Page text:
Shropshire’s business community could return to its pre-pandemic levels as early as the first quarter of next year.
That’s one of the headline conclusions in the latest economic forecast from the British Chambers of Commerce, which surveyed companies across the UK.
But Shropshire Chamber says there is still a mixed picture across the county, with some sectors in far better financial shape than others.
Richard Sheehan, chief executive of Shropshire Chamber, said: “This forecast predicts that UK GDP could grow as much as 6.8% this year, which would be the highest since records began.
“It means the Shropshire economy could return to its pre-pandemic level in the first quarter of next year, with a continued rate of sharp growth throughout 2022.
“But we must inject a degree of caution, because these findings are based on the assumption that lockdown restrictions will continue to be lifted as planned – which is far from certain right now.”
He added: “Here in Shropshire, we are acutely aware that the true depth of the economic scarring will only be fully apparent once all Government support has been withdrawn.
“It is going to take hardest hit sectors such as catering and hospitality – which are such a vital part of our county’s economy – much longer to return to pre-pandemic levels.”
Mr Sheehan added: “Small businesses are the lifeblood of the Shropshire economy, and it is reassuring to hear that the majority are emerging from lockdown with either concrete plans or intentions to grow their business over the next 12 months.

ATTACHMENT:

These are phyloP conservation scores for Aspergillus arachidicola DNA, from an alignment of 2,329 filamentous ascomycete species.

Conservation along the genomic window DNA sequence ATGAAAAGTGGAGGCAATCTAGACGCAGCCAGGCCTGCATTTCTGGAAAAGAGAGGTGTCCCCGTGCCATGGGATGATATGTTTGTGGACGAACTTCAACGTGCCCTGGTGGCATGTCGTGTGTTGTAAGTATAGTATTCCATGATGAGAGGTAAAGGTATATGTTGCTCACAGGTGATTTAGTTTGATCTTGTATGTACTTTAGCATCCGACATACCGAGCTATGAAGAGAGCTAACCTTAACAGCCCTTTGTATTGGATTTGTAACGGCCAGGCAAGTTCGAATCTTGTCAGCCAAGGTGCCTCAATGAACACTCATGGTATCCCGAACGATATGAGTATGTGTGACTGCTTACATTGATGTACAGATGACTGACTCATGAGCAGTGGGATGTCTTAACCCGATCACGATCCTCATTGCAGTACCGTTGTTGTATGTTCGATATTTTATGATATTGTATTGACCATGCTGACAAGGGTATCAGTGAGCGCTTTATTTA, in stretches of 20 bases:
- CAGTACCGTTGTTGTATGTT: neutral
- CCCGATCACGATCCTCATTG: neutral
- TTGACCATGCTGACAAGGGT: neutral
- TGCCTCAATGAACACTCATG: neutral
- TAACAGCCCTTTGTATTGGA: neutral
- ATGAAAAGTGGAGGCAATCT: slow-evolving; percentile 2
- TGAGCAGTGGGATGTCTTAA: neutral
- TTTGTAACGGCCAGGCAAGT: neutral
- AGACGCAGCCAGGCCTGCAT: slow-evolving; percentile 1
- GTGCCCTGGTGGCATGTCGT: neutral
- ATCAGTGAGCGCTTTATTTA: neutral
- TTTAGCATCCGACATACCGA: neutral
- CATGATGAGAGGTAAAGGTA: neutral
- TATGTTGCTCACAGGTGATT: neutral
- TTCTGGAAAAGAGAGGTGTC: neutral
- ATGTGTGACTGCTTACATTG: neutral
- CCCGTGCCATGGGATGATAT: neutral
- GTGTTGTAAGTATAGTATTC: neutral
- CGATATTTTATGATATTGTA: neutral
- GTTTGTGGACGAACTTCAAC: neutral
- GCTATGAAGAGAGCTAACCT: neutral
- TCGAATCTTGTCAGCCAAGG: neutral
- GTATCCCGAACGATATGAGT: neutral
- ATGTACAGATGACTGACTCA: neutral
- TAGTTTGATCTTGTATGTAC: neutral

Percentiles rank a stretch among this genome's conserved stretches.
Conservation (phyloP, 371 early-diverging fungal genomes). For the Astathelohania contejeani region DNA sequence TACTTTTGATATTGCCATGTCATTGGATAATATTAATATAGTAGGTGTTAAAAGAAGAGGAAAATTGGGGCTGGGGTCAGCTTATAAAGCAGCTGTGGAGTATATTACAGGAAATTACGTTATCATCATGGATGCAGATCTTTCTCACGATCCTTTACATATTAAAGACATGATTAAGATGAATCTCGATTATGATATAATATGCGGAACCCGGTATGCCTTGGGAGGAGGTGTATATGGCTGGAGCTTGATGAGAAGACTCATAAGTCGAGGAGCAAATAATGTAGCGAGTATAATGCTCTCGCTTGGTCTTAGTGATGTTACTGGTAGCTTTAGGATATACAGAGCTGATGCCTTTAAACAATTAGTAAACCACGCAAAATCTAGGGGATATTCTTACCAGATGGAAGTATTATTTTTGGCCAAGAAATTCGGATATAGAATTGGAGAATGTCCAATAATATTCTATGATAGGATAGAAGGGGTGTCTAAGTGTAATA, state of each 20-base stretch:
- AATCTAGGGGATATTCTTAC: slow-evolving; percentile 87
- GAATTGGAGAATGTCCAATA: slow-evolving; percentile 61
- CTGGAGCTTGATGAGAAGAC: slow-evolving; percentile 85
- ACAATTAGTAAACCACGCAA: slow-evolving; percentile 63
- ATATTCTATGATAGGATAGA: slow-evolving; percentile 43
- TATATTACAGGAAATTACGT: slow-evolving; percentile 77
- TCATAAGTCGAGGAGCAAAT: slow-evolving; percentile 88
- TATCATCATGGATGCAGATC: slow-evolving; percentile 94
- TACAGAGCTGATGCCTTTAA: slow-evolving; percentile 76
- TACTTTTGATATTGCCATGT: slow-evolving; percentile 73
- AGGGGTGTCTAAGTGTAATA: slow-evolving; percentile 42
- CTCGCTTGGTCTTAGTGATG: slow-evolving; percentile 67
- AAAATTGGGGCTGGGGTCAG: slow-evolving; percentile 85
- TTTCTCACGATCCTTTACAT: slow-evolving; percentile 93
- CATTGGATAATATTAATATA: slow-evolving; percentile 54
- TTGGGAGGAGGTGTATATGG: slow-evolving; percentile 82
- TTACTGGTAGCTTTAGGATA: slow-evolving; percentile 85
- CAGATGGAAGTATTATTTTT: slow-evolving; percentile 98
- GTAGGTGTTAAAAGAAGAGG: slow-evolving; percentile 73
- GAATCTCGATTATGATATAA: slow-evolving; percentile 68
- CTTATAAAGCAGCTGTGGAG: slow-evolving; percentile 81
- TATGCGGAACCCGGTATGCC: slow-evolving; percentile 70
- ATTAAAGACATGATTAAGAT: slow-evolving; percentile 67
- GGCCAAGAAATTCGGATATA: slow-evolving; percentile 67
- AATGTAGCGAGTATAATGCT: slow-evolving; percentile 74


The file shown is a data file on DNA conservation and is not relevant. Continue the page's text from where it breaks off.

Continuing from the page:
“The manufacturing sector seems to be is particularly optimistic, while nearly six-in-ten of the hardest hit business-to-consumer firms such as hospitality, catering and retail still anticipate growth.”
The survey said consumer spending would be the main driver of this year’s economic rebound, with a release of pent-up demand by consumers spending some of the ‘unanticipated’ savings accumulated during lockdowns.
Hannah Essex, co-executive director of the British Chambers of Commerce, said: “We must not believe that this represents job done.
“If there are bumps in the road, the Government must be prepared to extend existing support until all sectors are able to fully trade again.
“Young people now entering the workforce and those who lost jobs during the pandemic are at particular risk of longer-term unemployment.
As the economy emerges from the pandemic, we need to create a dynamic and flexible skills system that meets the needs of local employers and supports individuals looking to return to the jobs market.”